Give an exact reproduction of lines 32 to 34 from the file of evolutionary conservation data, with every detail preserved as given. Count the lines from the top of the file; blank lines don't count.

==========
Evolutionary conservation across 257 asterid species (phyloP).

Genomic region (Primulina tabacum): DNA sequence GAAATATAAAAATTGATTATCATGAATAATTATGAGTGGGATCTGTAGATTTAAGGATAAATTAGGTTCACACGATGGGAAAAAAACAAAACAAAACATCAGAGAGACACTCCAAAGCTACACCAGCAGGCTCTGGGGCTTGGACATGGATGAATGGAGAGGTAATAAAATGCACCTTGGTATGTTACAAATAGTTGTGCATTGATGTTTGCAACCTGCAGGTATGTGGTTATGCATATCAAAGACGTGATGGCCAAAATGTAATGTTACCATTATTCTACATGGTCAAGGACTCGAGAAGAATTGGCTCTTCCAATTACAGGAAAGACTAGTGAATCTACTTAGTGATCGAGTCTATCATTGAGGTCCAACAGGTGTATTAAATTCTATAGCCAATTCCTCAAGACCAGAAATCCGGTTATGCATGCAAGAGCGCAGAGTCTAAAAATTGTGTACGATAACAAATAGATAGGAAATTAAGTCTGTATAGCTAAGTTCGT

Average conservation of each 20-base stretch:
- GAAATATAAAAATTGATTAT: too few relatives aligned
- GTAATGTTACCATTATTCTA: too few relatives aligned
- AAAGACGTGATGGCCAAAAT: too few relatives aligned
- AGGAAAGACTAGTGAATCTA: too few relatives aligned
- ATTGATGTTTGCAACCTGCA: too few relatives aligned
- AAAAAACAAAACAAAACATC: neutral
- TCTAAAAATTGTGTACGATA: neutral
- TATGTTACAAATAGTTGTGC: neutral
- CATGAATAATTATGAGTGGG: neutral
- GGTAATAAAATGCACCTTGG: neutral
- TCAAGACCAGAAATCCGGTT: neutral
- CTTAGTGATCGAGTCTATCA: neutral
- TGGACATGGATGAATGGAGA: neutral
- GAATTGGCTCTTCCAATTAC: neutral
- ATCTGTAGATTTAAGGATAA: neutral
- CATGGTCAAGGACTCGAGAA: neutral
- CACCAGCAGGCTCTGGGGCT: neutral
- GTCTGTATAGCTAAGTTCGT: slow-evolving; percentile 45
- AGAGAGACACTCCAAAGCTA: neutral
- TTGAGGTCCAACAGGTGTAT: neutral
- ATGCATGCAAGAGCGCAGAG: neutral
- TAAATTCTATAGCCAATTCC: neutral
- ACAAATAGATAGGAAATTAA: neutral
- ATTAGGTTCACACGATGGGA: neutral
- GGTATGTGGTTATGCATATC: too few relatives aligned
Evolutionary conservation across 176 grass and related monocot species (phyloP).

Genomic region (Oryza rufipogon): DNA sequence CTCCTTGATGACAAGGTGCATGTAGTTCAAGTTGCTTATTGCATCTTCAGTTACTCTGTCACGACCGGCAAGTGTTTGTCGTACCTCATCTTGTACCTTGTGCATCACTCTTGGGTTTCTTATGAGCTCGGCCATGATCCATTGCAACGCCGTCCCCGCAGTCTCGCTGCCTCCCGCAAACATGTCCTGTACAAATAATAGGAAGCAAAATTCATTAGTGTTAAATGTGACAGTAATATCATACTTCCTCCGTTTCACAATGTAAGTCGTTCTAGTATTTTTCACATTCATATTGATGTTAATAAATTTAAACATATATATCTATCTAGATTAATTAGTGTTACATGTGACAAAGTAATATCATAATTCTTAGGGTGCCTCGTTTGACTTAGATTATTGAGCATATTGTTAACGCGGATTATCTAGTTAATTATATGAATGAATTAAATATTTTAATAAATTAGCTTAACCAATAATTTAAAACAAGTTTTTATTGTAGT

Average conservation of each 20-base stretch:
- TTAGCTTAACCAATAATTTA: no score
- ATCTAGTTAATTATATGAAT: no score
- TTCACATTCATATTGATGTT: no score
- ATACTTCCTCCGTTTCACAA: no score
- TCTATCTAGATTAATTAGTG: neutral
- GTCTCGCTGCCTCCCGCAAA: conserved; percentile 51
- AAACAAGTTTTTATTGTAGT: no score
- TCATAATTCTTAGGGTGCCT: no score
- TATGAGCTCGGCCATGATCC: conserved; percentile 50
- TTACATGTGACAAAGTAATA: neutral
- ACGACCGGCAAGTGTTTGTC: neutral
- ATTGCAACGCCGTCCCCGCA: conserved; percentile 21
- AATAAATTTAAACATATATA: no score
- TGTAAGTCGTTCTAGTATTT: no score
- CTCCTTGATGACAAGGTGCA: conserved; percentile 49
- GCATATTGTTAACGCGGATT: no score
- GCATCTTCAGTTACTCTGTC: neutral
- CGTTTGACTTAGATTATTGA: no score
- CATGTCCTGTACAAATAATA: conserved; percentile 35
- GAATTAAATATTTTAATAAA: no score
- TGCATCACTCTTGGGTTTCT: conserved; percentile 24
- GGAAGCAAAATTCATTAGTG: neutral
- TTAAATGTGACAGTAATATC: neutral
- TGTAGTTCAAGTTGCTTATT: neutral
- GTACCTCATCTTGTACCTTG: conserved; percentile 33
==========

- TTAGCTTAACCAATAATTTA: no score
- ATCTAGTTAATTATATGAAT: no score
- TTCACATTCATATTGATGTT: no score